Finding Your Way Home this Thanksgiving

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After a biting winter where disease and starvation stacked up body after body, the pilgrim separatists must have wondered as King David did in Psalm 43:5, “Why are you downcast, O my Soul? Why are you disturbed within me?”

It wasn’t an absurd question. For those who remained, their spirits must have been in agony, asking if all the lost lives had merited a voyage over the Atlantic and into this merciless frontier. And still more disquieting, the survivors had to carry on, unsure of when or who Death would take by the hand next.

Nearly a year later, following a plentiful autumn harvest, these same Pilgrims set aside a festival of gratitude to the Lord for His provision. They had, through thick anguish,  grasped what King David affirmed in the latter half of Psalm 43:5, “Put your hope in God, for I will yet praise him, my Savior and my God.”

This Thanksgiving, some of us may despair because of suffering or despair or a loss of some kind, as the Pilgrims all experienced. Whatever the affliction, it has most likely left us wondering, “Why am I so downcast? And why can’t I find my way home to God and hope in Him this thanksgiving?”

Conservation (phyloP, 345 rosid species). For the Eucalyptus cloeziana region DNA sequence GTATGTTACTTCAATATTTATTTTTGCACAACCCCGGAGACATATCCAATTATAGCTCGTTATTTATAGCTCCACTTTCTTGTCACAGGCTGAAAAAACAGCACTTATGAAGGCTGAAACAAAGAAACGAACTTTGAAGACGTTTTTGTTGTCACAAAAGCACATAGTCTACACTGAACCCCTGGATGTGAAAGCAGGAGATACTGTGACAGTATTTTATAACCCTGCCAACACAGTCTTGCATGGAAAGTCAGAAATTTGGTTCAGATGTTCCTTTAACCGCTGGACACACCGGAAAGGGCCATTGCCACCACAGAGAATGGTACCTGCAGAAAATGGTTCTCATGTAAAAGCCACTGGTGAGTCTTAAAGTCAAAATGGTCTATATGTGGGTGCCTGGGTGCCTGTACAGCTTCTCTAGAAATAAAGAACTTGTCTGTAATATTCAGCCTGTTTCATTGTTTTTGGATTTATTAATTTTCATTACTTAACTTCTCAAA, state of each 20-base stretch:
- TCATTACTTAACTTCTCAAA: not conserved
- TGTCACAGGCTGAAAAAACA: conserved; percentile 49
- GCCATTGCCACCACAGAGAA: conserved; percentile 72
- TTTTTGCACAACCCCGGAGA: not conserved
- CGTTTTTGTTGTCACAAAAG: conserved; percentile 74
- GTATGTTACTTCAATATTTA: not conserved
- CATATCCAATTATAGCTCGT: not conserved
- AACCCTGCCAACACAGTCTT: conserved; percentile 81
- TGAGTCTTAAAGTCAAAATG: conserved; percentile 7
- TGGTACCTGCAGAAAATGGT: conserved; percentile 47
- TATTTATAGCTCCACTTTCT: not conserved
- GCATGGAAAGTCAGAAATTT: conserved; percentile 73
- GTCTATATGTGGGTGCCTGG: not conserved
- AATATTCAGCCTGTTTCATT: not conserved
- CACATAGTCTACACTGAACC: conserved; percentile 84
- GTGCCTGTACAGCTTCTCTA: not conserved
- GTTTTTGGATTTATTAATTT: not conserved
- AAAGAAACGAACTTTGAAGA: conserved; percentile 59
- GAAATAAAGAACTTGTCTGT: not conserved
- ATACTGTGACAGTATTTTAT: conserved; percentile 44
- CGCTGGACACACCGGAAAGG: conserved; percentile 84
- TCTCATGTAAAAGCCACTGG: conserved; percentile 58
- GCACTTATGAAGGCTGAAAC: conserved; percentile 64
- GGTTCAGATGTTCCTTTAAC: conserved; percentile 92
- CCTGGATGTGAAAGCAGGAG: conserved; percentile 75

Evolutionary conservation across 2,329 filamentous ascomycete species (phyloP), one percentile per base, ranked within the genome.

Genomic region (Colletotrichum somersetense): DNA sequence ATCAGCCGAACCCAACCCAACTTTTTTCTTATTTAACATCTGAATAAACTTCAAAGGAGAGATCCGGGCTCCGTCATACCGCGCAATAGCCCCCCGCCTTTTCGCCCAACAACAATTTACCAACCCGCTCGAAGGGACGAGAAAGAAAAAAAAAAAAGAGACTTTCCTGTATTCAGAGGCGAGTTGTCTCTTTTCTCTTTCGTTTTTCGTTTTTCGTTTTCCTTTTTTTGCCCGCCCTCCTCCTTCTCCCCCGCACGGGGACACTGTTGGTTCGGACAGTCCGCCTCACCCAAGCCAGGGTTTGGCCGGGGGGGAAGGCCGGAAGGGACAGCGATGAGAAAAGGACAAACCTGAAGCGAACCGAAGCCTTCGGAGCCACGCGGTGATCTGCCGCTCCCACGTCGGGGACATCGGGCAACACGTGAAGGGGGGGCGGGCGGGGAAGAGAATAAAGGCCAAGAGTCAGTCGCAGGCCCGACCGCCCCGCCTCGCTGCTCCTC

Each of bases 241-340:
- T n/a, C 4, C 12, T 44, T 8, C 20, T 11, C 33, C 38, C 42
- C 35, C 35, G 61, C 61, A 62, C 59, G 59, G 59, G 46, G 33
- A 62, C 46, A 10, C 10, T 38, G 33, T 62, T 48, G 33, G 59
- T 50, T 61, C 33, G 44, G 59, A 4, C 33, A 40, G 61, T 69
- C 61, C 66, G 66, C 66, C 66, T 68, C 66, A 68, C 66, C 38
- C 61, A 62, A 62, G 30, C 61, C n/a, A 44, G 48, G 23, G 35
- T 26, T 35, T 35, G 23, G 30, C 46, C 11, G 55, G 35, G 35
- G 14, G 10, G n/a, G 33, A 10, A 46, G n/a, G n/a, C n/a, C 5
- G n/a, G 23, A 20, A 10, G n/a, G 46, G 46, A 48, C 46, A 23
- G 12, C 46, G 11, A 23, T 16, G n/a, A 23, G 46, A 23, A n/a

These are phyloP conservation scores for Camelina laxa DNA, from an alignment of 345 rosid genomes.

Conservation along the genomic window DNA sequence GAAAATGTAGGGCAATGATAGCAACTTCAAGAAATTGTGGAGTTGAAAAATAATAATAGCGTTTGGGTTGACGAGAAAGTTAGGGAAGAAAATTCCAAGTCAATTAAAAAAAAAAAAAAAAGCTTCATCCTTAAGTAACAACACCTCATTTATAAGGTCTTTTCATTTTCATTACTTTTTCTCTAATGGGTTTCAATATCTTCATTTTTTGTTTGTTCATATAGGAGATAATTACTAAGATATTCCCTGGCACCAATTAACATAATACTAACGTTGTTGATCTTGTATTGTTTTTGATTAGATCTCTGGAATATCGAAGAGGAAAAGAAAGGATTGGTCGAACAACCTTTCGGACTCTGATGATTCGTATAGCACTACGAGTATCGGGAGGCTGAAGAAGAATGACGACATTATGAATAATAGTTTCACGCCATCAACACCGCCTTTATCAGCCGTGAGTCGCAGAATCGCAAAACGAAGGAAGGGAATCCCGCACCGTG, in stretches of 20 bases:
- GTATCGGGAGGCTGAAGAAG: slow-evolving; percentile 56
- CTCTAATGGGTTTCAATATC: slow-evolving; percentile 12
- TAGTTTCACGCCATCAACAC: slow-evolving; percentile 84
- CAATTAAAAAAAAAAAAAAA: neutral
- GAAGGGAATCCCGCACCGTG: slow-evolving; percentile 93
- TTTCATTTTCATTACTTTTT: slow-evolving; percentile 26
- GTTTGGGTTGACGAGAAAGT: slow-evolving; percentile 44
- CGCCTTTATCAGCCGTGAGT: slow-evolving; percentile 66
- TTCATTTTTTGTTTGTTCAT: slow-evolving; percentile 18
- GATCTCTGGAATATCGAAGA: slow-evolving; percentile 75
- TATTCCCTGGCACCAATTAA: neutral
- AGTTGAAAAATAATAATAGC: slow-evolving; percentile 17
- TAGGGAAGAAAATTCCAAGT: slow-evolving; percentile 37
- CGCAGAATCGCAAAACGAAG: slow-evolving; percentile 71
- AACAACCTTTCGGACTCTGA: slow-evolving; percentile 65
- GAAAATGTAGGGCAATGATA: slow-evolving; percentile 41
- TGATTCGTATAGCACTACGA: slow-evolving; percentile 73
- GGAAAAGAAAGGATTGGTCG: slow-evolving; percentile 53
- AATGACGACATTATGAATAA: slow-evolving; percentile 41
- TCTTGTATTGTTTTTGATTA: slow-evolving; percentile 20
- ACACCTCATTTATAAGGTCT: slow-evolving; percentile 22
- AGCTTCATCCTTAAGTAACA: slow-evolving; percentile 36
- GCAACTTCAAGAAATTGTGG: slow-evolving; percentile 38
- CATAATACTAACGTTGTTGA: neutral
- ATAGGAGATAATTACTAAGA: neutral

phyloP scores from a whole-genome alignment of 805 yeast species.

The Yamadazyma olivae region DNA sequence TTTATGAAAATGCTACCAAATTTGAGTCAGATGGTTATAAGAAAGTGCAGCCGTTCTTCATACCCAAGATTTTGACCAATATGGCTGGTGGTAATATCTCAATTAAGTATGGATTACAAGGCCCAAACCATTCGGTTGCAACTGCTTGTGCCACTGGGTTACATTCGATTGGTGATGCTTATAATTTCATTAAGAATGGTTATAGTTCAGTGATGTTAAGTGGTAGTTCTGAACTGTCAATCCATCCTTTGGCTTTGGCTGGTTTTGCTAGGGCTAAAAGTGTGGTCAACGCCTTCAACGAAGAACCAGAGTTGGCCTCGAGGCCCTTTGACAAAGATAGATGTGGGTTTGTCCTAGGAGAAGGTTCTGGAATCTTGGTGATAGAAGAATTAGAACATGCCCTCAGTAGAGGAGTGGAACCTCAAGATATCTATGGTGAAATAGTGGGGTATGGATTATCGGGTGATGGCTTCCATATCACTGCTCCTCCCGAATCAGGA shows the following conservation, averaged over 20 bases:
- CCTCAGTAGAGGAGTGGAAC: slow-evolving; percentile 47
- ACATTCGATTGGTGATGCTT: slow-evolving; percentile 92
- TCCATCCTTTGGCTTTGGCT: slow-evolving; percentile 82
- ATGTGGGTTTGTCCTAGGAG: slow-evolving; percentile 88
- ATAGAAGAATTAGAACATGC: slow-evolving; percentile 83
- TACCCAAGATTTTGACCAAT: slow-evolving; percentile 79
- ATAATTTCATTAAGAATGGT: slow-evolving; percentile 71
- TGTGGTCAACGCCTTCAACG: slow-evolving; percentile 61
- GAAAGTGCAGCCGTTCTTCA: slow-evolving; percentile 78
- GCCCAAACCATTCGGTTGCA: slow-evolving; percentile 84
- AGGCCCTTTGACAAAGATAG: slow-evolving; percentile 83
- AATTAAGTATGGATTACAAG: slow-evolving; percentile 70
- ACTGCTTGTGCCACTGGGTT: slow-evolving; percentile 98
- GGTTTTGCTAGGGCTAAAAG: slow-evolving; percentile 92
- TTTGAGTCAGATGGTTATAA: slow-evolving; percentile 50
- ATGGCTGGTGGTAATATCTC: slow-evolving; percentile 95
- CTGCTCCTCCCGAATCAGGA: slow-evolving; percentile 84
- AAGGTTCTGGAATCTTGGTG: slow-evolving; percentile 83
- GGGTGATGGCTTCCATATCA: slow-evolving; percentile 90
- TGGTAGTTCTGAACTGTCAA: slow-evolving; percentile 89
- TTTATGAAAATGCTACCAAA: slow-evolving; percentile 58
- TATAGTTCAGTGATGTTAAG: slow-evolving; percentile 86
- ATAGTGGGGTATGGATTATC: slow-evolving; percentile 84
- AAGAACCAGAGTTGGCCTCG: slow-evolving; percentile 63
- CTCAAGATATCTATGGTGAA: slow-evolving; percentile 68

For these kinds of questions, there seems to be a spreading silence in response to our petitions for an explanation. The only utterance we detect is the Holy Spirit’s directive,”Give thanks in all circumstances; for this is God’s will for you in Christ Jesus” (1 Thessalonians 5:18).

In lieu of our personal pains, such a command seems brutal, and so it also must have been for the Pilgrims. Yet, rather than murmuring, they collected themselves and gave thanks for what they had as well as what remained. Each had lost friends, family members, or spouses, but instead of being bitter, they knew their raw grief was a sign of just how thankful they were for the ones who were lost.

All of us have lost something as well, whether it be health, dreams, relationships, or  deceased loved ones. We may be despondent, yet also believing for providence. Amidst all the cobwebs of doubt, in each of us, there is a place hidden with belief in God’s providence.

This Thanksgiving, give thanks for what was, because if what was lost meant little, there would be nothing to mourn. Once we are grateful for the time we had with that which we lost, we then can become full of hope, even if it is heavy with burdens.

For many, this thanksgiving may taste like bitter bread of the stinging winter, but remember that the spring comes eventually, as does the fall harvest—the restoration of what has been withered. And it is when this thanksgiving, though it may not be this year, you will be able to whisper this verse with understanding in a year or in the coming months:

 “In all this you greatly rejoice, though now for a little while you may have had to suffer grief in all kinds of trials. These have come so that the proven genuineness of your faith—of greater worth than gold, which perishes even though refined by fire—may result in praise, glory and honor when Jesus Christ is revealed.”-1 Peter 1:6-7